Saturday, June 23, 2012

Don't just assist, instruct

One aspect of the classroom tech craze is the growth of Augmentative and Alternative Communication  devices (AACs) in special ed classrooms. This raises concerns about whether today's today's schools are teaching language impaired children new linguistic skills as opposed to merely assisting their deployment of existing skills.

At the extreme, there are text-to-speech apps (as well as books on tape) that help make texts accessible to those who can't read, and speech-to-text apps that enable those who can't write to convert spoken words into text. These are especially appropriate for students whose disabilities may prevent them from ever reading or creating text fluently. But for those who do have the potential to read and write, among them many children on the autistic spectrum, such device should never become the be-all and end-all of their reading and writing activities.

Potential aside, teaching AS children can be quite challenging. This creates a strong temptation to turn instead to AACs.

In autism, the most commonly used AACs aren't for reading and writing, but for language--devices like the DynaVox, which gives users a menu of common vocabulary and phrases to select in order to communicate basic needs. The devices can revolutionize a child's basic functioning and psychological well-being, improving substantially his or her classroom behavior and teachability.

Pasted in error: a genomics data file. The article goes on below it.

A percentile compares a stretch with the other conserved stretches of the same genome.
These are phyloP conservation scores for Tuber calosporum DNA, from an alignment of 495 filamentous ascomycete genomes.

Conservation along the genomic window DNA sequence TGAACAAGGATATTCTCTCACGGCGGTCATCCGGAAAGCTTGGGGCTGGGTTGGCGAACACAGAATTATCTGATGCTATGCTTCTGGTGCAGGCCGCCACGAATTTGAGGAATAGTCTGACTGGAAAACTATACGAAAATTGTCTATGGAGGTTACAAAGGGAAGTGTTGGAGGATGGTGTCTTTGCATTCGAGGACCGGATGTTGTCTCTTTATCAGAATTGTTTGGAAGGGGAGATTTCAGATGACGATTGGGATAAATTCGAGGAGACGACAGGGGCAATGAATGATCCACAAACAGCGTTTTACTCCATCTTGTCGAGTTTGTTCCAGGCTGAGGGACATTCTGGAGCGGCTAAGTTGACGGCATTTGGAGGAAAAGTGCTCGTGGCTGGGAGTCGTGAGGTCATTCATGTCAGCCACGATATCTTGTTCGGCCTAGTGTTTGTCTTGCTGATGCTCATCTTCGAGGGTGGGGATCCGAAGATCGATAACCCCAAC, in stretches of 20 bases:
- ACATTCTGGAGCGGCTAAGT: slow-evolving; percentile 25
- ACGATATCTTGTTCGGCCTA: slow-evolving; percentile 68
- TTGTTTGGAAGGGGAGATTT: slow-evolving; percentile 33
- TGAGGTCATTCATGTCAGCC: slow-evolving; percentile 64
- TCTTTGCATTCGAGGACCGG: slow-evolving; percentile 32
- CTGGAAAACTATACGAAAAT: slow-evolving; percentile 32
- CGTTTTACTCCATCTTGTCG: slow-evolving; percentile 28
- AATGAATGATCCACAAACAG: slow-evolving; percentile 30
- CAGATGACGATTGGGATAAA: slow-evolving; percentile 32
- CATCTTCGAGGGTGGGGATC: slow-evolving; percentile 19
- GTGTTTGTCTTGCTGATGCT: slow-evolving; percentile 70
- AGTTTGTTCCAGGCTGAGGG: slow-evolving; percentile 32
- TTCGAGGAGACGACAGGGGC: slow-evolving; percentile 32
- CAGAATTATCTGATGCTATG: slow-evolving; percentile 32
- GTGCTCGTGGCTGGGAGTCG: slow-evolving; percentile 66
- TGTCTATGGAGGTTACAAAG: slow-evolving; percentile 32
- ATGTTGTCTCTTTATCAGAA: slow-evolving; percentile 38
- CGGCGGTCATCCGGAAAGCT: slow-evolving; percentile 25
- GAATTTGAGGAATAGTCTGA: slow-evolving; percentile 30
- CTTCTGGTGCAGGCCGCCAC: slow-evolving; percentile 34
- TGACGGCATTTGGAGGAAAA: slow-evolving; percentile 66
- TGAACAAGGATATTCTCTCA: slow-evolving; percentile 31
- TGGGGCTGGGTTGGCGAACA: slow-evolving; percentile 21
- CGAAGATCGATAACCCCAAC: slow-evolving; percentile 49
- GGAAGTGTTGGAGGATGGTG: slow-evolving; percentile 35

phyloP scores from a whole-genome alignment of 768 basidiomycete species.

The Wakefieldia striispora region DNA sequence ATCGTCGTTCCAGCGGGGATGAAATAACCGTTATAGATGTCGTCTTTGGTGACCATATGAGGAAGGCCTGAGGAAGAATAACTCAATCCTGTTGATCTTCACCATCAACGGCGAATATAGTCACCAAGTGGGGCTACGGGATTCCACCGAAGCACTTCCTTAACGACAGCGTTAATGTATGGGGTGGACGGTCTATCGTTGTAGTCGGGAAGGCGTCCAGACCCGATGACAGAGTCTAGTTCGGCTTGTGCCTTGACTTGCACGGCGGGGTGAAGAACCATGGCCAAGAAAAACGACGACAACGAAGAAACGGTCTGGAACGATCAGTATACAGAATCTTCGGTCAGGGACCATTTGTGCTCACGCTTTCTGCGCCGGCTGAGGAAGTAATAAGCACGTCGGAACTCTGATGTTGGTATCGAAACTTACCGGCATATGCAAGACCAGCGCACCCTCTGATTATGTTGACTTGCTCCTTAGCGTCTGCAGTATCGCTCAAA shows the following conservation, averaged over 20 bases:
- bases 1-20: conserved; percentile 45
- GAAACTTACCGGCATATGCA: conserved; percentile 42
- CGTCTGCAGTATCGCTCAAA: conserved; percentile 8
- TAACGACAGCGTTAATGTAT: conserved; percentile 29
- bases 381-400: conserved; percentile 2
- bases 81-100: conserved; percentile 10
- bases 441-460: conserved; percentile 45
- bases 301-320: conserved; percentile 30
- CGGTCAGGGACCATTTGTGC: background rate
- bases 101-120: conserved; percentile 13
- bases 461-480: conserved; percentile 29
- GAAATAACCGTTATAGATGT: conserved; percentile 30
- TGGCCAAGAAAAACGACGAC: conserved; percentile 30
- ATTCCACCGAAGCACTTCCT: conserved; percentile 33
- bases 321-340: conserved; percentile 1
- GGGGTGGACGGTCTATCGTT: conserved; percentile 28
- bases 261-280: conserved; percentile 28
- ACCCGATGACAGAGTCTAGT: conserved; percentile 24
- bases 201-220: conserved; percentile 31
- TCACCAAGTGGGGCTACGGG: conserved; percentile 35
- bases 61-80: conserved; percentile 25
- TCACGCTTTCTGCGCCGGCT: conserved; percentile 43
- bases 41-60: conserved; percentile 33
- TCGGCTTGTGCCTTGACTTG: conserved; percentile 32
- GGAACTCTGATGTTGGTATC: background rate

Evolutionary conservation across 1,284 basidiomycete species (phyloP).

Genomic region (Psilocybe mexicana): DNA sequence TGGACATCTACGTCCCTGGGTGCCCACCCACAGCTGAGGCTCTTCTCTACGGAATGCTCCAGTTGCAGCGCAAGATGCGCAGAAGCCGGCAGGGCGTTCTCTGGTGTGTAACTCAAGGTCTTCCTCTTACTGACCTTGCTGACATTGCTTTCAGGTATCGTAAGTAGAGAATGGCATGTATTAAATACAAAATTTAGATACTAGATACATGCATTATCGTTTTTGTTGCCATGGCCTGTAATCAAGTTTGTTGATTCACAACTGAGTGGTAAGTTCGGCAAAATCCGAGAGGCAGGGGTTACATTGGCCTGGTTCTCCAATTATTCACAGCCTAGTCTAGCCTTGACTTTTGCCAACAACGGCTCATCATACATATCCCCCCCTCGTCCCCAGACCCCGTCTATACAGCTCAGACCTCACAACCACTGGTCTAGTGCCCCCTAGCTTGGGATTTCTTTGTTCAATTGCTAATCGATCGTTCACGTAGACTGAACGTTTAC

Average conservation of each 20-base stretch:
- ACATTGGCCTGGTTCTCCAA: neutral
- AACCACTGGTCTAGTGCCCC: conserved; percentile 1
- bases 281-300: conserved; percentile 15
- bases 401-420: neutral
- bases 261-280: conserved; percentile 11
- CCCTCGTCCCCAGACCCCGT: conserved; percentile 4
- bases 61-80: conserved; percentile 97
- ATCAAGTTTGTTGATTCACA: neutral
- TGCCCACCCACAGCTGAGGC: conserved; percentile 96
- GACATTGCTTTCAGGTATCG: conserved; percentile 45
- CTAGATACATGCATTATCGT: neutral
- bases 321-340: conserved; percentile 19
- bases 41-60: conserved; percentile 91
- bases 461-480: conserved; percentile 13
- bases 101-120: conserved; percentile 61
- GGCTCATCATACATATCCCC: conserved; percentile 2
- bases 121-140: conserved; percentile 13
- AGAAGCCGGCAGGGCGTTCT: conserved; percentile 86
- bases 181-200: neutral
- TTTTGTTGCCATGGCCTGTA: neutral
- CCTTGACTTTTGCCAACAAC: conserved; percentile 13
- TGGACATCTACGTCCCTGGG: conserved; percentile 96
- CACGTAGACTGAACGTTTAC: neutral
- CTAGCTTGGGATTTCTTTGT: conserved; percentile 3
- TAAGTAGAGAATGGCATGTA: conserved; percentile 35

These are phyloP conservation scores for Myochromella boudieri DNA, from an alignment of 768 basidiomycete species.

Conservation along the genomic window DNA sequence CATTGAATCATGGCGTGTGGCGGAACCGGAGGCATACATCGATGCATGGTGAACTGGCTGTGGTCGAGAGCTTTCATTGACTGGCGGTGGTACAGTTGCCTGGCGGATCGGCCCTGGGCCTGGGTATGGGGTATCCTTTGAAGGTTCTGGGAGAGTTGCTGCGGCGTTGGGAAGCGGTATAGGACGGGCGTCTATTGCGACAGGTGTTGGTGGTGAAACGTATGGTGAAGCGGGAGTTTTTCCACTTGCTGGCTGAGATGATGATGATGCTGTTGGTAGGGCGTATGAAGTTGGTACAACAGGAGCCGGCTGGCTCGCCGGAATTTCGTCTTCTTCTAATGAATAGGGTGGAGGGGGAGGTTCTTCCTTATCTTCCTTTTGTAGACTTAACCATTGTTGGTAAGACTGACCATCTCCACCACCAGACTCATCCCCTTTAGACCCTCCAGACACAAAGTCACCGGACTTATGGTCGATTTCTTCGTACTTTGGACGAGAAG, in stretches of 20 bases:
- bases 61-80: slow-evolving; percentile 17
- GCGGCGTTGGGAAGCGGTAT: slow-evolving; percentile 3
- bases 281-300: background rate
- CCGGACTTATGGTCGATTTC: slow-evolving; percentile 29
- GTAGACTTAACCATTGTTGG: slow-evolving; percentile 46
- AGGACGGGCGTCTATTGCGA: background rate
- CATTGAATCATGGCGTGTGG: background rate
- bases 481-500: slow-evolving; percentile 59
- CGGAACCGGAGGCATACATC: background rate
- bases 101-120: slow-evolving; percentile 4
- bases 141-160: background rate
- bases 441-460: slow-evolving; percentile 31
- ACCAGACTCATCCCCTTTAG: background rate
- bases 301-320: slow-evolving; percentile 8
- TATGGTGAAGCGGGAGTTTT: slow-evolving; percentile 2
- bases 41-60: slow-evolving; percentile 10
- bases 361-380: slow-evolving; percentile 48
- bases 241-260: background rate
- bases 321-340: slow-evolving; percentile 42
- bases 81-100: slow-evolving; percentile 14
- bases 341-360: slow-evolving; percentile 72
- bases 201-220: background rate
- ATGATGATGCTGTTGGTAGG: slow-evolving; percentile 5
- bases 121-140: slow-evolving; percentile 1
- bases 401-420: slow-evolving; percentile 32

But no one should see AACs as a panacea for language instruction. However much they assist children in deploying their current language skills, it's far from clear that they actually teach them new ones.

DynaVoxs and the like may also give teachers (and parents) the illusion that the child is operating at a higher linguistic level than he or she actually is. This is because, across many domains of language use, non-linguists tend to confuse simple recognition of "key words" and set phrases with true sentence comprehension. For example, when the dog rushes to the door when asked "Do you want to go on a walk?", people tend to assume that the dog understands the question as such, when it's more likely to be simply the key word "walk,"or the set phrase "Do you want," that's cluing it in. Relatedly, many  software programs--from foreign language programs like Rosetta Stone and Pimsleur to remediation programs like Laureate Learning--often end up teaching key word recognition rather than syntactic processing.

So, when a child pushes "JUICE" on his or her DynaVox, many may see this as the child's intended shorthand for a full-fledged grammatical sentence--"I want juice"--or question--"Can I have juice?"--when he or she hasn't actually acquired general subject-verb-object order or the syntax of question inversion. Clicking on preset key words and phrases rather than constructing one's own phrases and sentences from scratch may mean that one has learned simple associations between stimuli and sounds, but not the linguistic skills prerequisite for intentional linguistic communication and thinking in full-fledged propositions.

The ease of AACs, and how much the help teachers manage a classroom full of AS students, may sometimes breed complacency about the students' continuing needs for direct instruction in language. Managing AS kids is one thing, but, when it comes to meeting their legally-mandated educational needs, it is only the first step.

No comments: